It's very important to identify the many indigestion causes, as indigestion can be a symptom of a disorder in the stomach or the intestines or it may be a disorder in itself.
Indigestion, also called dyspepsia, can involve a range of unpleasant symptoms that occur after eating, from bloating, stomach rumbling and abdominal cramps to wind, nausea and vomiting.
Here is a complete list of symptoms of indigestion:
Those in bold tend to be associated specifically with low levels of stomach acid (see below).
If food is not digested properly, it ferments in the stomach and upper intestine, producing hydrogen, carbon dioxide and organic acids.
These acids don't help digestion but can cause gas and bloating.
Foods high in complex carbohydrates, such as grain and legumes, are the primary foods responsible for gas because they are difficult to digest and therefore are more likely to yield undigested particles on which the intestinal bacteria act.
Undigested food and bacteria present in the gut can produce toxins that can damage the mucosal lining, causing leaky gut syndrome.
This condition occurs when particles of undigested food normally eliminated in the feces pass through tiny rips in the intestinal lining and get absorbed into the system, causing severe digestive distress.
Contributing factors include abnormal intestinal flora (candida), food allergies, regular alcohol consumption, parasites, chemicals or drugs that irritate the small intestine.
Psychological factors such as anxiety, stress, worry or disappointment can disturb the nervous mechanism that controls the contractions of stomach and intestinal muscles.
Many consider over-production of stomach acid as one of the many indigestion causes. But is that always the case?
Hydrochloric acid (or HCl), which is produced by glands in the stomach, is absolutely essential for digestion.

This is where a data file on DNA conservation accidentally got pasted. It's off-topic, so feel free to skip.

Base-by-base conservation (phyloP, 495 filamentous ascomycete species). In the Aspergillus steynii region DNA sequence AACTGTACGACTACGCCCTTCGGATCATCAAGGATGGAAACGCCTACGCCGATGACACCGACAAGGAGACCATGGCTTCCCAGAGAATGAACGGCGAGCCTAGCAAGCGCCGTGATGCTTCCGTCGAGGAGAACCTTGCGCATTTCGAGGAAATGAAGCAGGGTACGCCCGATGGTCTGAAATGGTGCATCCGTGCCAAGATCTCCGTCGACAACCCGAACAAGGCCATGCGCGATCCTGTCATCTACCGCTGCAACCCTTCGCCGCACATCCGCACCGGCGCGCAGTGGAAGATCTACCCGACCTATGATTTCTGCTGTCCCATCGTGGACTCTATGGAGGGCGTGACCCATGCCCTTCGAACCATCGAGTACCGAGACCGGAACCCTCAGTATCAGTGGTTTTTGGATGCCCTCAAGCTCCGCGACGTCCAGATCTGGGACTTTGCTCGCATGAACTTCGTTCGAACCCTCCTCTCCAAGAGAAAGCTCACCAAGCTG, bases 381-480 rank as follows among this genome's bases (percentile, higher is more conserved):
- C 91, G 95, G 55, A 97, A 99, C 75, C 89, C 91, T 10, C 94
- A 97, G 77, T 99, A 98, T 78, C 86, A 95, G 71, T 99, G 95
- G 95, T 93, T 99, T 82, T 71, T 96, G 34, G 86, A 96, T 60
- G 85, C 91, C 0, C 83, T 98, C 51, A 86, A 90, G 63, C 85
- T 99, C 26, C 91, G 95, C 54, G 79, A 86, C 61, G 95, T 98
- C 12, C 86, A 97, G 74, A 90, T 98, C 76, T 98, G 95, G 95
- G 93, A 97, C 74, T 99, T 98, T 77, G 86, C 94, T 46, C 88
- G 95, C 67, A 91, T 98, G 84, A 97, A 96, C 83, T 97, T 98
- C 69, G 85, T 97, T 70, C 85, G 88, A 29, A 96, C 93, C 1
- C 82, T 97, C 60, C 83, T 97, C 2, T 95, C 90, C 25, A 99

It's necessary for the breakdown of proteins in foods, for the absorption of certain minerals, as well as for destroying many dangerous micro-organisms ingested with food.
Without this acid barrier we would be much more susceptible to food-borne diseases.
Insufficient amounts of HCl can lead to indigestion, particularly with high-protein meals and the risk of developing food allergies because undigested large protein molecules are more likely to stimulate allergic reactions in the small intestine.
Levels of HCl decline with age, which is one reason why more older people suffer with indigestion.
Estimates suggest that as much as half the population over the age of 60 suffers from hydrochloric acid deficiency.
If you have no heartburn but suffer from regular stomach aches, bloating, belching and wind after meals, especially associated with protein-rich foods, you may have this problem.
Another indicator is feeling full shortly after eating or sensation that food is slow to pass from the stomach.
One of the most common reasons for a lack of stomach acid is zinc deficiency (because the production of HCl is dependent on a sufficient intake of zinc).
Stress also suppresses stomach acid production. This is because when we're stressed the body channels energy towards the 'fight or flight' response and away from digestion.
So eating on the move or when you're stressed out is definitely a bad idea and one of the main indigestion causes.
The condition of low stomach acid is very easy to misdiagnose because many of the symptoms are similar to those of over-acidity. How do you know which one is causing your problems?
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